When space travel is a blur
Canadian scientists are working on a new way to measure the mechanics of the human eye to better identify astronauts at risk of developing ocular damage before they go into space. Collaborating with the Canadian Space Agency and NASA, Université de Montréal researchers Santiago Costantino and Mark Lesk hope to use their expertise in measuring ocular rigidity to protect astronauts from the adverse impacts that space travel can have on their vision.
"We must try to protect astronauts' vision, because the negative repercussions of zero gravity provide clear cause for concern," said Costantino, a professor at UdeM's Department of Ophthalmology and director of the Biophotonics Research Unit at the Maisonneuve-Rosemont Hospital Research Centre.
Most astronauts who spend more than a month in space develop space flight-associated neuro-ocular syndrome (SANS), which mainly affects their optic nerves. This condition can significantly reshape the eyeball and create folds on the retina. Once back on Earth, some astronauts heal in a few weeks, while others suffer from vision problems for years.
"The method we've developed to measure and assess ocular health as the potential to identify astronauts at risk of developing SANS symptoms that can negatively impact both their health and their mission's chances of success," said Costantino. Since symptoms get worse the longer astronauts stay in space, this could be a major problem for planned three-year missions to Mars.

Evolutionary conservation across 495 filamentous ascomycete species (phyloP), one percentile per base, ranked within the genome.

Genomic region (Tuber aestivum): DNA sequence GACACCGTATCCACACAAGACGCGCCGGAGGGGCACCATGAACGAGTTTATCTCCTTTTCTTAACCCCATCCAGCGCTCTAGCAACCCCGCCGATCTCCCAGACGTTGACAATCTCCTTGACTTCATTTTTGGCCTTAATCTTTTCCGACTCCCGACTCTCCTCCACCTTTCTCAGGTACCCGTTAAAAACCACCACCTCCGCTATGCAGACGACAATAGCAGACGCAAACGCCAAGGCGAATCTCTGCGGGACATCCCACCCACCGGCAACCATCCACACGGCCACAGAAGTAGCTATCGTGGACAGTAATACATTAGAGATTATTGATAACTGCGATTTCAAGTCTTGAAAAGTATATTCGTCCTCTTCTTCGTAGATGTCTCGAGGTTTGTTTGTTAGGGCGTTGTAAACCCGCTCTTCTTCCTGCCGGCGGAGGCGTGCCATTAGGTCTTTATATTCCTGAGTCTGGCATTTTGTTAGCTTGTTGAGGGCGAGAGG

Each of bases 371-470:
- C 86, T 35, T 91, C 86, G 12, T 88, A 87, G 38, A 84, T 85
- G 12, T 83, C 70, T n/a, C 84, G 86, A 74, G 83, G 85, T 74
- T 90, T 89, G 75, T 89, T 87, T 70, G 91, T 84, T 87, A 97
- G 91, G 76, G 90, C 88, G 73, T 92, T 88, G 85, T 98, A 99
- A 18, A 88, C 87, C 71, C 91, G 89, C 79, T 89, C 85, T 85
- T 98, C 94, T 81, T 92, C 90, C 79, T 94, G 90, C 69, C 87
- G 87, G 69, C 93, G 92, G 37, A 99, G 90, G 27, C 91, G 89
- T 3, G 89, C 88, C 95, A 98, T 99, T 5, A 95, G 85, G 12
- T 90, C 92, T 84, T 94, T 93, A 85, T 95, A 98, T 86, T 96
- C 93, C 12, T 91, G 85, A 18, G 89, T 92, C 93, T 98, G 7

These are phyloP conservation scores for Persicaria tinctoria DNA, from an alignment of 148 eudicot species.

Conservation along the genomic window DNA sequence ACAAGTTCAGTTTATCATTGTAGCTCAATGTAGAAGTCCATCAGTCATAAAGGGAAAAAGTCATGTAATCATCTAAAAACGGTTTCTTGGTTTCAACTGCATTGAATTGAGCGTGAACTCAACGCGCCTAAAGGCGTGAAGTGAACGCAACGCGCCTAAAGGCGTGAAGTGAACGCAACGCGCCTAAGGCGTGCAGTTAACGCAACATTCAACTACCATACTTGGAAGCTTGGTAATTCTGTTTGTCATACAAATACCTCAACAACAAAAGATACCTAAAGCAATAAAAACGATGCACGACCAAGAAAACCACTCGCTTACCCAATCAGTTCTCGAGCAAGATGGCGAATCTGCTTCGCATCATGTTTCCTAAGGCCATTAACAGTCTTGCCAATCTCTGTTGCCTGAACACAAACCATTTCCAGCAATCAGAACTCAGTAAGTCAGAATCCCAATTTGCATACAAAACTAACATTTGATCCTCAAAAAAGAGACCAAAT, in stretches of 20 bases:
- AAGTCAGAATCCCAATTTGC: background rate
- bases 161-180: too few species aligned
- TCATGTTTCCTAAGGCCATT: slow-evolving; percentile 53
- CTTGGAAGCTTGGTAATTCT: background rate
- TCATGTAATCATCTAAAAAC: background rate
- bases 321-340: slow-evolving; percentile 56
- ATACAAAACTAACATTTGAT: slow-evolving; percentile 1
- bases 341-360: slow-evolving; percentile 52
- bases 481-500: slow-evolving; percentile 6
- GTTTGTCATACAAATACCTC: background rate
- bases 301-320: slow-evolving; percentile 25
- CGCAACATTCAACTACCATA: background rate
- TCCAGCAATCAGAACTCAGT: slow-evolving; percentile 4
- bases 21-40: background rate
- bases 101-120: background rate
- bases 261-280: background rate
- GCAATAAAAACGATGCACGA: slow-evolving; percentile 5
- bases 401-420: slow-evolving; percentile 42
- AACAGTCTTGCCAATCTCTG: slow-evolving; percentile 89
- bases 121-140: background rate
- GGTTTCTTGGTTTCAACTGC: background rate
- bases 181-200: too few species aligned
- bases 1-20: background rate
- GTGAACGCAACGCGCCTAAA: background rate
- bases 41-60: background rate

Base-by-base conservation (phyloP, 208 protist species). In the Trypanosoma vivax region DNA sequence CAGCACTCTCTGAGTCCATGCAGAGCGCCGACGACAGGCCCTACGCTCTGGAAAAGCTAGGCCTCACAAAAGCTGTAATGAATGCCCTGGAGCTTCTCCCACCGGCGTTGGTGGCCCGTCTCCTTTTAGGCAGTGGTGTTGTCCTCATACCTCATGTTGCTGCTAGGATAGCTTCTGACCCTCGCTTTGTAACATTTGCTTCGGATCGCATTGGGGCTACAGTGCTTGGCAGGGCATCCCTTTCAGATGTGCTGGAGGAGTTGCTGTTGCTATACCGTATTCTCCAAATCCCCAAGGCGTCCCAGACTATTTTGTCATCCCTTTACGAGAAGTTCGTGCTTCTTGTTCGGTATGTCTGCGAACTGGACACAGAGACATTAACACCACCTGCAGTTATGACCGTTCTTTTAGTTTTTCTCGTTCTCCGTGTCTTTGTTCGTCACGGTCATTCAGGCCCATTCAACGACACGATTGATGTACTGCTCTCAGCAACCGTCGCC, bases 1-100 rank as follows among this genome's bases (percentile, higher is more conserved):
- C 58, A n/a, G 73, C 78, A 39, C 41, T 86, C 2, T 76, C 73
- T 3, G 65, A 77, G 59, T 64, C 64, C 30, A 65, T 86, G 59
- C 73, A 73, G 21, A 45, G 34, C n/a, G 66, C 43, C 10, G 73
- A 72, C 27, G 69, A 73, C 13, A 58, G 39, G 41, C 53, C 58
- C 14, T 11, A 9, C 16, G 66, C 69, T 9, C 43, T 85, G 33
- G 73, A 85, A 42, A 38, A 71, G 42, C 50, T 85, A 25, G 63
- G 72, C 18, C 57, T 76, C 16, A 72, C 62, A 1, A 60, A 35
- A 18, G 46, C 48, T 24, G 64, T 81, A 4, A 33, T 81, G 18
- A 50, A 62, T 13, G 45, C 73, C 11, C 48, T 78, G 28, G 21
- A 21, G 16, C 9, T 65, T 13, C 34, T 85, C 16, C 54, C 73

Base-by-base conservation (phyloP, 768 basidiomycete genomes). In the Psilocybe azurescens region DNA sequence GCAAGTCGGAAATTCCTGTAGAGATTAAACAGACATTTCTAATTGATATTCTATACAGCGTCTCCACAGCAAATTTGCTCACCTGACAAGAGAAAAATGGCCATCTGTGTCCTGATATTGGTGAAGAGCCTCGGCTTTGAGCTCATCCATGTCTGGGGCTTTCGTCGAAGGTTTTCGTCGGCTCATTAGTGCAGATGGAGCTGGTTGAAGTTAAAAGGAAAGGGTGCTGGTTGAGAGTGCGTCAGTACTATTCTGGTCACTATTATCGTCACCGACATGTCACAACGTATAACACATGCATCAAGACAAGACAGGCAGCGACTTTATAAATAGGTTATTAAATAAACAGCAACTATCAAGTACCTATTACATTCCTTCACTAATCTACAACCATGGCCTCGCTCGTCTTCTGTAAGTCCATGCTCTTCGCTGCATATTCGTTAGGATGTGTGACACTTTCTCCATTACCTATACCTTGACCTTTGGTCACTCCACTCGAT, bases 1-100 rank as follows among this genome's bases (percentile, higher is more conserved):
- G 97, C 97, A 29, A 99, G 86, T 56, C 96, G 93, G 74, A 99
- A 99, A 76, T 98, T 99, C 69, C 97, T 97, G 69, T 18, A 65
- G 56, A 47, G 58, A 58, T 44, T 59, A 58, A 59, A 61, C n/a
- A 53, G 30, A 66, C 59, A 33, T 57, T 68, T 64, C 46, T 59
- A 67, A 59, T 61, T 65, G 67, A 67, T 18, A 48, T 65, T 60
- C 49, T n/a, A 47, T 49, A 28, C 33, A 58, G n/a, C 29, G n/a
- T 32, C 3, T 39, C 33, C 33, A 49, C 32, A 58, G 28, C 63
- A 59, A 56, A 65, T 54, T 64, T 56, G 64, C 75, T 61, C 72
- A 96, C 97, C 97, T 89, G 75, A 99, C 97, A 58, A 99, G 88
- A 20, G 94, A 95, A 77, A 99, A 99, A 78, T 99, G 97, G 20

Non-invasive technology developed in Quebec
In 2015, a non-invasive technology for measuring ocular rigidity was invented by a team of CRHMR researchers including Costantino and Mark Lesk, an UdeM ophthalmologist and director of CRHMR's Pathophysiological Mechanisms of Glaucoma Research Unit. The scientists applied the technology clinically on nearly 400 glaucoma patients. Their method involves measuring the volume of blood that enters the eye with every heartbeat. Rigidity is calculated based on changes in blood volume and pressure inside the eye.
"Since deformed eyeballs are common among astronauts once they're back on Earth, our working hypothesis is that rigidity will influence how much the eye changes shape," Lesk said. "In practical terms, a more resilient eye won't experience as much deformation."
To verify their hypothesis and see how the disease develops, the researchers will measure astronauts' eyes on three separate occasions over the next several months: first in Houston before takeoff, then during their mission at the International Space Station and once more when they're back to Earth. Since only a handful of astronauts are launched into space each year, the number of study participants is limited. Consequently, the researchers expect to publish their preliminary results only in two years.
Diane N. Sayah et al. Non-invasive in vivo measurement of ocular rigidity: Clinical validation, repeatability and method improvement, Experimental Eye Research (2019). DOI: 10.1016/j.exer.2019.107831